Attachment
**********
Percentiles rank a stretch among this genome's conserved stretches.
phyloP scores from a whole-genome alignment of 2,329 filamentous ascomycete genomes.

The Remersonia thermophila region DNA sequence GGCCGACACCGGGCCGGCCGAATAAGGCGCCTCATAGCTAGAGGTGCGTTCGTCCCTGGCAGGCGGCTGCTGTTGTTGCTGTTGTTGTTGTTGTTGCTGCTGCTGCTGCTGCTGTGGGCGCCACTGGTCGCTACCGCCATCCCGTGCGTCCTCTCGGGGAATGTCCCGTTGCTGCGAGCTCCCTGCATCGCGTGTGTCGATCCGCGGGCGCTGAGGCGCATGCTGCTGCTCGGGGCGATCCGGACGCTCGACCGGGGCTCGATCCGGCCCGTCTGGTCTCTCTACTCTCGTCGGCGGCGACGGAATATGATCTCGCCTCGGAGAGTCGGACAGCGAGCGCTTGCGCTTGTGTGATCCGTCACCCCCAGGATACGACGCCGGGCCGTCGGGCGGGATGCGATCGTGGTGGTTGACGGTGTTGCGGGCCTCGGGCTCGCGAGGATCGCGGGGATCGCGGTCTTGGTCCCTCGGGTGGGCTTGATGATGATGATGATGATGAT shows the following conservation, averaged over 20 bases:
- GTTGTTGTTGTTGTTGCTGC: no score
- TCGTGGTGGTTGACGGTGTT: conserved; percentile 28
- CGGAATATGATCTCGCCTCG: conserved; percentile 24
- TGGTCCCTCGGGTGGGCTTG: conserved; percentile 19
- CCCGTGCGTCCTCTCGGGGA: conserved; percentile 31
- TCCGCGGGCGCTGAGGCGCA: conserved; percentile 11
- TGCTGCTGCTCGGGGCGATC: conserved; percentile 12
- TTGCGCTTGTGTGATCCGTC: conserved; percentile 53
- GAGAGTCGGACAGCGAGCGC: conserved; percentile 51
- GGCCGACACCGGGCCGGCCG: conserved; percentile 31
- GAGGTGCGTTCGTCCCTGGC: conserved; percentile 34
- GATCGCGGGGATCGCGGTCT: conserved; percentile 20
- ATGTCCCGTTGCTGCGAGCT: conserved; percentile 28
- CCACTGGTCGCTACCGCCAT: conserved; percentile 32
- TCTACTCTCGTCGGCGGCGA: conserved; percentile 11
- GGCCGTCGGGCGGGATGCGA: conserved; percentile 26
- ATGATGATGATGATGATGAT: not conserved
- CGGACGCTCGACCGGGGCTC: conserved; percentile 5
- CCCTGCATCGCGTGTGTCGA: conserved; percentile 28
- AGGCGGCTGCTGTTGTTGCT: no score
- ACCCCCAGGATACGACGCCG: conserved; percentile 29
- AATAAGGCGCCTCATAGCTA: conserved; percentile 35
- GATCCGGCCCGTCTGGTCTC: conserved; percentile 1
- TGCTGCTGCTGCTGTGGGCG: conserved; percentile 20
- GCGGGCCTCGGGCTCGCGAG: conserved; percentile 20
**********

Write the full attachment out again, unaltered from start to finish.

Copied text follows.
Percentiles rank a stretch among this genome's conserved stretches.
phyloP scores from a whole-genome alignment of 2,329 filamentous ascomycete genomes.

The Remersonia thermophila region DNA sequence GGCCGACACCGGGCCGGCCGAATAAGGCGCCTCATAGCTAGAGGTGCGTTCGTCCCTGGCAGGCGGCTGCTGTTGTTGCTGTTGTTGTTGTTGTTGCTGCTGCTGCTGCTGCTGTGGGCGCCACTGGTCGCTACCGCCATCCCGTGCGTCCTCTCGGGGAATGTCCCGTTGCTGCGAGCTCCCTGCATCGCGTGTGTCGATCCGCGGGCGCTGAGGCGCATGCTGCTGCTCGGGGCGATCCGGACGCTCGACCGGGGCTCGATCCGGCCCGTCTGGTCTCTCTACTCTCGTCGGCGGCGACGGAATATGATCTCGCCTCGGAGAGTCGGACAGCGAGCGCTTGCGCTTGTGTGATCCGTCACCCCCAGGATACGACGCCGGGCCGTCGGGCGGGATGCGATCGTGGTGGTTGACGGTGTTGCGGGCCTCGGGCTCGCGAGGATCGCGGGGATCGCGGTCTTGGTCCCTCGGGTGGGCTTGATGATGATGATGATGATGAT shows the following conservation, averaged over 20 bases:
- GTTGTTGTTGTTGTTGCTGC: no score
- TCGTGGTGGTTGACGGTGTT: conserved; percentile 28
- CGGAATATGATCTCGCCTCG: conserved; percentile 24
- TGGTCCCTCGGGTGGGCTTG: conserved; percentile 19
- CCCGTGCGTCCTCTCGGGGA: conserved; percentile 31
- TCCGCGGGCGCTGAGGCGCA: conserved; percentile 11
- TGCTGCTGCTCGGGGCGATC: conserved; percentile 12
- TTGCGCTTGTGTGATCCGTC: conserved; percentile 53
- GAGAGTCGGACAGCGAGCGC: conserved; percentile 51
- GGCCGACACCGGGCCGGCCG: conserved; percentile 31
- GAGGTGCGTTCGTCCCTGGC: conserved; percentile 34
- GATCGCGGGGATCGCGGTCT: conserved; percentile 20
- ATGTCCCGTTGCTGCGAGCT: conserved; percentile 28
- CCACTGGTCGCTACCGCCAT: conserved; percentile 32
- TCTACTCTCGTCGGCGGCGA: conserved; percentile 11
- GGCCGTCGGGCGGGATGCGA: conserved; percentile 26
- ATGATGATGATGATGATGAT: not conserved
- CGGACGCTCGACCGGGGCTC: conserved; percentile 5
- CCCTGCATCGCGTGTGTCGA: conserved; percentile 28
- AGGCGGCTGCTGTTGTTGCT: no score
- ACCCCCAGGATACGACGCCG: conserved; percentile 29
- AATAAGGCGCCTCATAGCTA: conserved; percentile 35
- GATCCGGCCCGTCTGGTCTC: conserved; percentile 1
- TGCTGCTGCTGCTGTGGGCG: conserved; percentile 20
- GCGGGCCTCGGGCTCGCGAG: conserved; percentile 20